Marriage isn’t just about union and commitment, it’s also about integrating your lives—including your finances. While the desire to be together may be the driving force behind tying the knot, understanding the financial advantages can provide an additional incentive.

Let’s explore some of the perks that come with saying “I do.”

  • Lower insurance premiums: Whether it's auto, health or homeowner’s insurance, being married can result in lower premiums over time because married couples statistically pose lower risks to insurers than single individuals.1

Marriage offers a range of financial benefits that can contribute to a better financial future.

  • Income tax benefits: Marriage can lead to financial benefits at tax time, as “joint filing” often leads to lower tax rates for couples. By filing a joint return with your spouse instead of filing as individuals, the IRS states, “your tax may be lower than your combined tax for the other filing statuses. Also, your standard deduction (if you don’t itemize deductions) may be higher, and you may qualify for tax benefits that don’t apply to other filing statuses.”2 In other words, couples may be eligible for tax credits and deductions that are not available to single individuals.
  • Access to better credit: Getting married won't have any direct impact on your credit, but your spouse's credit history and score could positively impact your own, which can lead to better loan terms and interest rates. According to the credit rating agency Experian, “couples can affect each other's scores if they apply for shared credit, such as a mortgage or auto loan, or if they make one another authorized users on their credit cards. For couples where one person has a high credit score and the other needs to build credit, applying for credit jointly can help the lower score grow.”3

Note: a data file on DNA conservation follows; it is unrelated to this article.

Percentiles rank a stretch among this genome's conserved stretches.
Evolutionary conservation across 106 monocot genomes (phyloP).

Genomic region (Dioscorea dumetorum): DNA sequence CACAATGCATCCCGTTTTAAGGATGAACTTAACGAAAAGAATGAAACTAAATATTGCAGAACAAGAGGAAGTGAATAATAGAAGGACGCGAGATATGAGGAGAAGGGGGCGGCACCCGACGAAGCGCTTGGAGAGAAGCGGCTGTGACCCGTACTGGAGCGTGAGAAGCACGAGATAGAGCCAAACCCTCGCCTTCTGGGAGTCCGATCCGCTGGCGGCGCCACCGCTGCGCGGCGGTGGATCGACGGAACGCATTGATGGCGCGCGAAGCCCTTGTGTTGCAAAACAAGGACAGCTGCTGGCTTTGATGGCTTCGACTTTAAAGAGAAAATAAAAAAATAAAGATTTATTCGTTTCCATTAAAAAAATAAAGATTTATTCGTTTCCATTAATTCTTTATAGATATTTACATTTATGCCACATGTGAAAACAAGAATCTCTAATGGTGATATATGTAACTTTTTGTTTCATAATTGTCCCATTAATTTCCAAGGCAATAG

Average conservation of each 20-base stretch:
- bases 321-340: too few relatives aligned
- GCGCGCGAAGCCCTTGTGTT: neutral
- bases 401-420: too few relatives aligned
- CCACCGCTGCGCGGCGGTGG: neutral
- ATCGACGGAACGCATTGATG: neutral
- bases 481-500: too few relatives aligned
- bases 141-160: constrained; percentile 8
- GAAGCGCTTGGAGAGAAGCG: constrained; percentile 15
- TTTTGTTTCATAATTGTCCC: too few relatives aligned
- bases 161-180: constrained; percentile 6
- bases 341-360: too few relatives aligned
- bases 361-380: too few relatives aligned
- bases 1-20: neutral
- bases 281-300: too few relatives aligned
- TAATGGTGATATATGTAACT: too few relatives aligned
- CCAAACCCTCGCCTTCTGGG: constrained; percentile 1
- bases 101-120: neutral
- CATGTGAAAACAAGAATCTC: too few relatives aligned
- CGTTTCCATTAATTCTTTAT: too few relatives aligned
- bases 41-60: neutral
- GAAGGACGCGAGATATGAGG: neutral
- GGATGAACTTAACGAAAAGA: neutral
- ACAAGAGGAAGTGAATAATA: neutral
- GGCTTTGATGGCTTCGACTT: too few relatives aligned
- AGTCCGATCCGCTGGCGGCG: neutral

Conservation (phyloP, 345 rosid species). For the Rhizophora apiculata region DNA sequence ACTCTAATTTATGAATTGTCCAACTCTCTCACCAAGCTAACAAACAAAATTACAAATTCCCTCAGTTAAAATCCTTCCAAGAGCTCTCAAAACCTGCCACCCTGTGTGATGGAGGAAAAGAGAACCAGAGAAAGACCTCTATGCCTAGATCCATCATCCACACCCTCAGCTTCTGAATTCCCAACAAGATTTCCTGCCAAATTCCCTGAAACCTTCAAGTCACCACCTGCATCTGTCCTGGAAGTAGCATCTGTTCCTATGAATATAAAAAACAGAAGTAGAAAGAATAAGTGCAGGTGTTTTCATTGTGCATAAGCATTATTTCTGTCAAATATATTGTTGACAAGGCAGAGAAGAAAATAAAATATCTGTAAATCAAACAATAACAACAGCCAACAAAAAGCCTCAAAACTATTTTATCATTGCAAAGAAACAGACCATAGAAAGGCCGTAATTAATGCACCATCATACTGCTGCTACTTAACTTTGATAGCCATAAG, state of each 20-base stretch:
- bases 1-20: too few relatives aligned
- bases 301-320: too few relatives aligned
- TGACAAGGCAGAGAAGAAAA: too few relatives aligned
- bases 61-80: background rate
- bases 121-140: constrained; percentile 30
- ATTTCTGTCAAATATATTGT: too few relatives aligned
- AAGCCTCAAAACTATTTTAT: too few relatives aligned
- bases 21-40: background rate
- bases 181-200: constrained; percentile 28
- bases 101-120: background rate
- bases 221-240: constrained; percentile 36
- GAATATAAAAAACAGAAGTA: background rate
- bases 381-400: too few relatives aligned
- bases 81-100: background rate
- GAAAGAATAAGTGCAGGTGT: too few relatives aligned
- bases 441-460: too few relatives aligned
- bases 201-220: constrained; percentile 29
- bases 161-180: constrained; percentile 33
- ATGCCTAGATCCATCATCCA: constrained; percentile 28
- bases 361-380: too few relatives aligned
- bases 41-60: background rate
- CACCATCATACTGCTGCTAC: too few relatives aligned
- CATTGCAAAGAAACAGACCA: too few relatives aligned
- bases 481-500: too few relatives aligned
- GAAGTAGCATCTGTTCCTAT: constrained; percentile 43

• More employee benefit options: Being married expands your opportunities to access employee benefits. If you both have benefits, you can compare benefits packages and determine if one partner’s benefits are better or more affordable than the other’s. Or if one partner doesn’t have benefits at all, they can join the other’s and have better access to medical care and offerings such as lower-cost group life insurance, disability insurance and more.

While marriage offers a range of financial benefits that can contribute to a better financial future, it’s important to note that these advantages may vary depending on your individual circumstances and location. Contact a financial professional to learn more.

Additional reading:

The basics of credit

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